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design - How to ensure your reports deliver what you
the series: Improving
Survey Effectiveness -
And How To Avoid
Part: Four Of Five
Written By: Paul Quinn, Managing
Director of Quinntessential Marketing. ©
Ever heard the saying:
'Start with the end in mind?' Well it's true in
many areas of life and survey design is no exception.
Too often we see surveys where scant consideration has
been given to the purpose of the questionnaire: people
simply go off and create surveys with little or no thought
to what questions they are trying to answer and consequently
the format and content of the final reports don't deliver.
And of course once the survey is closed off and responses
collected there's nothing you can do about poorly worded
questions or answer options that don't give you the
actionable data you need to make solid, well informed
In this article we'll share
some ideas to help ensure you construct your survey
questionnaires to give you the data you need.
1. Clearly define your
survey objectives before writing your questions:
Sounds like commonsense,
but unfortunately many people skip this stage and end
up with un-focused surveys that produce data of limited
use. Here are some key questions to ask yourself at
the outset of your survey project:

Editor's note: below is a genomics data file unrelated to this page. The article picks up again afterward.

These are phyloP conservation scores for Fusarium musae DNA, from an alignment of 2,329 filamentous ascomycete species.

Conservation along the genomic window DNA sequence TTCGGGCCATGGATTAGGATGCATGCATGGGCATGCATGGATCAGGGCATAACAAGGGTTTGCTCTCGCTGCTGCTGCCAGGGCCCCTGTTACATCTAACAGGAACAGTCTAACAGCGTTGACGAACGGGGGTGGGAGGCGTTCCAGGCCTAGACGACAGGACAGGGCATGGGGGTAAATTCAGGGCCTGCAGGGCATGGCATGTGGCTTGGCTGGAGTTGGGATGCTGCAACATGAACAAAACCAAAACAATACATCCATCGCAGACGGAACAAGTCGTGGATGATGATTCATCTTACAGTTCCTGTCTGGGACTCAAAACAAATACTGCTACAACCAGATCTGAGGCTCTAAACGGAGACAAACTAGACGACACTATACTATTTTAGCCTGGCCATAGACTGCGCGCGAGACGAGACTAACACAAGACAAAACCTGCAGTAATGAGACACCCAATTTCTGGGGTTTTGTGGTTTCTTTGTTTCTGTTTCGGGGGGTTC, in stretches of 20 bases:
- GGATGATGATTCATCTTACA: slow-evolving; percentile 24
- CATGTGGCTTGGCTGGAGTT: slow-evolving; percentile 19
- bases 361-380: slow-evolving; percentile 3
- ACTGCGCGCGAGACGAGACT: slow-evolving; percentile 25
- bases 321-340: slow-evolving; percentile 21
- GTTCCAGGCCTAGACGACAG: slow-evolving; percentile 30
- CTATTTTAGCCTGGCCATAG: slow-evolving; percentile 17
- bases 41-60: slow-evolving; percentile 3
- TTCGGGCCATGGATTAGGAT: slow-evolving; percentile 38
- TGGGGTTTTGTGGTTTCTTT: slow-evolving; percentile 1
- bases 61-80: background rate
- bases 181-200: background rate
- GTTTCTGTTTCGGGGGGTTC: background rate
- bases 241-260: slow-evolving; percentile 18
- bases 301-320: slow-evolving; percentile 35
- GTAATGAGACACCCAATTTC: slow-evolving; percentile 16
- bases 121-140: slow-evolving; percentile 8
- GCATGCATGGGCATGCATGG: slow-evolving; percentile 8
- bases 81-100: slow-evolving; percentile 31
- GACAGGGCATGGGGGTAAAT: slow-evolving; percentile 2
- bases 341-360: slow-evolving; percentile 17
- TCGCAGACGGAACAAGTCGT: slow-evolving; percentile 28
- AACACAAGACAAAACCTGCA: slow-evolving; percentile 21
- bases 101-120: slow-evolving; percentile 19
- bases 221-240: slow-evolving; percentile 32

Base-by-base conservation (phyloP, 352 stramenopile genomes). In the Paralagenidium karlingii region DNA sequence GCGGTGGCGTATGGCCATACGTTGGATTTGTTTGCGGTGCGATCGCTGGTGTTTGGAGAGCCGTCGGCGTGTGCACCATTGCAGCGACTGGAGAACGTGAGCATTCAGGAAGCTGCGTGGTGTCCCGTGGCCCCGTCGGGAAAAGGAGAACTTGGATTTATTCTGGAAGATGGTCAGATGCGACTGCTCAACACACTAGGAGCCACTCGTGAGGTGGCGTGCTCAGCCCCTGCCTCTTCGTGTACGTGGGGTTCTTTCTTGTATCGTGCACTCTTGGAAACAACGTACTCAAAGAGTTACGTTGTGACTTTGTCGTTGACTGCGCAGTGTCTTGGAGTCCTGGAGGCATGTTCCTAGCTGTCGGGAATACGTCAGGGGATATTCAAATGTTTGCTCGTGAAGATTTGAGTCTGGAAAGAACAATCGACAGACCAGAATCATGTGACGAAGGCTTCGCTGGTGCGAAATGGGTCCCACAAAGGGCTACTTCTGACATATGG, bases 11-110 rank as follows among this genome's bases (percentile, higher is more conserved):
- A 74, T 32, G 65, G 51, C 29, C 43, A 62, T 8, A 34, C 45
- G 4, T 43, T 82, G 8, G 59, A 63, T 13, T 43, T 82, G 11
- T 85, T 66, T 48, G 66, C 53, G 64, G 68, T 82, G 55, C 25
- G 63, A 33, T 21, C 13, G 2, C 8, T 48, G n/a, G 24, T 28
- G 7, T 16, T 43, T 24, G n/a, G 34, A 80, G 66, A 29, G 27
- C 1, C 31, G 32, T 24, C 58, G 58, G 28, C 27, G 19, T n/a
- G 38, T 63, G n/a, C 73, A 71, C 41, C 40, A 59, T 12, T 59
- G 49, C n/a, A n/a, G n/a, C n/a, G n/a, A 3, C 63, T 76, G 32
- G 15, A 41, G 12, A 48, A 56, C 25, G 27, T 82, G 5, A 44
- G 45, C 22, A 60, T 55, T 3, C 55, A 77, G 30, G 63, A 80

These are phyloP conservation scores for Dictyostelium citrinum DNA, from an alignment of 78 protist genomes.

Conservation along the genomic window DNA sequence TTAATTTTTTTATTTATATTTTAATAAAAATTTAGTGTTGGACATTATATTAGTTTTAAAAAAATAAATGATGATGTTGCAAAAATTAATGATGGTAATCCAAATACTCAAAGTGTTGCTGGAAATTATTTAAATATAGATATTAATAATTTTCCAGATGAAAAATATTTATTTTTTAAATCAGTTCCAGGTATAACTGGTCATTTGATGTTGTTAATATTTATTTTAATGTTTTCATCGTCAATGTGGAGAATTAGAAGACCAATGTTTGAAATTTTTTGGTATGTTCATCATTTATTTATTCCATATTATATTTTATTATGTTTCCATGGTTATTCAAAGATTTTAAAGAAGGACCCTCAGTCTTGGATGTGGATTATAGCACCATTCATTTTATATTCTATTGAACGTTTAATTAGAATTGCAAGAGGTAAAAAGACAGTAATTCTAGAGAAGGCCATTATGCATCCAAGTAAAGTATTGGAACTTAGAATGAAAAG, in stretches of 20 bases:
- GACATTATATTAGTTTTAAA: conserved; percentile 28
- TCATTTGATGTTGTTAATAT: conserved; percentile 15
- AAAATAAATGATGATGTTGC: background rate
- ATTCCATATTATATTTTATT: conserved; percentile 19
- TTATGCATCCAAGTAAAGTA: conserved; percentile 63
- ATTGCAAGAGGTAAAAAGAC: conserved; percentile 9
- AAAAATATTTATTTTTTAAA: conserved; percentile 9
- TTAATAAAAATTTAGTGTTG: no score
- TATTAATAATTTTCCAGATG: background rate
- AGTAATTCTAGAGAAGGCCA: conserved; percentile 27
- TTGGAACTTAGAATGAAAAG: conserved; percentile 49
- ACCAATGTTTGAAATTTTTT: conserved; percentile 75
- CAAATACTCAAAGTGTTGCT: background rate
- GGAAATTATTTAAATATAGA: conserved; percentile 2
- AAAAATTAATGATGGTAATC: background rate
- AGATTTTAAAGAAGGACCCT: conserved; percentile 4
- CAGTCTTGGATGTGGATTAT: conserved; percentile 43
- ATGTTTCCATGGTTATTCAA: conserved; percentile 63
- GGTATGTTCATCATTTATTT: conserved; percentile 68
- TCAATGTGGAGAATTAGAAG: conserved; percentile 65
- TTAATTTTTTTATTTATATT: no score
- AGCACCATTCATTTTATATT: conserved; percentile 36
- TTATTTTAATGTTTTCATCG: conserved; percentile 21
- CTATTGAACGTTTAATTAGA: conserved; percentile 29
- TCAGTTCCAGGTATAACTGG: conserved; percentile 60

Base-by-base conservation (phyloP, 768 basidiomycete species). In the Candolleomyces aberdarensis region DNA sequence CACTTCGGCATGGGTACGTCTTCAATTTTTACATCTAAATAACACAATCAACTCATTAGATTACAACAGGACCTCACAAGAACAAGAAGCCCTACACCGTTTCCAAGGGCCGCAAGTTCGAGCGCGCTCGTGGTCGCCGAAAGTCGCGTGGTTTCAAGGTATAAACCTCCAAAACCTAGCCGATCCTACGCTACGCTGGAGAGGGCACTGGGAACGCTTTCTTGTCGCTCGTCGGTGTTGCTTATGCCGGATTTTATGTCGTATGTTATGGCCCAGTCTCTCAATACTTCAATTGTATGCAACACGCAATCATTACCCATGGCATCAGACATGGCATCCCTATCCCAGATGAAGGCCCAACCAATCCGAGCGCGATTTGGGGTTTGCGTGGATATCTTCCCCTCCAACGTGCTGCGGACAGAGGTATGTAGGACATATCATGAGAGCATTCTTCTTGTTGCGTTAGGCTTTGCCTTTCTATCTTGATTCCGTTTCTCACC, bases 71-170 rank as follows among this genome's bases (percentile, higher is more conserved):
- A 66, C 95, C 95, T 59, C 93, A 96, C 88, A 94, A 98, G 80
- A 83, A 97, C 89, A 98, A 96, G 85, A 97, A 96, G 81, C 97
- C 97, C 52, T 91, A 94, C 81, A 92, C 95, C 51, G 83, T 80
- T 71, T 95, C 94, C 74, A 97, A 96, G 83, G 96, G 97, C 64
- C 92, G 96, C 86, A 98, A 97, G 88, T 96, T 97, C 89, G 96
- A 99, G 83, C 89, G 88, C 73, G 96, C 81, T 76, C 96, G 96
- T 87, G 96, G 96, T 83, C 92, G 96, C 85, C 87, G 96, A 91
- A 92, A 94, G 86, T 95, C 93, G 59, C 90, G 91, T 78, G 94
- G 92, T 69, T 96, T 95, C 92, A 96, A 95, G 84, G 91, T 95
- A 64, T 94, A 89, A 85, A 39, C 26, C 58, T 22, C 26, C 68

- What do you already
know, and what exactly are you trying to find out?
- What decisions do you
need to make as a result of the survey?
- What are the key metrics
you need to gauge and measure?
- How do you envisage
your completed reports will look? What will they contain?
- How will you know if
the survey project has been a success?
2. Consider the exact analysis you will need to conduct:
Once you've completed your draft
questionnaire, take a moment to imagine what you will see
once people have completed the survey. If 32% of your staff
scored the organisation 6 out of 10 for your question regarding
'Training and Development Opportunities', what decisions will
you be able to make as a result of this information? If that's
not obvious, consider how you could re-word the question or
change the rating scale to give you something more useful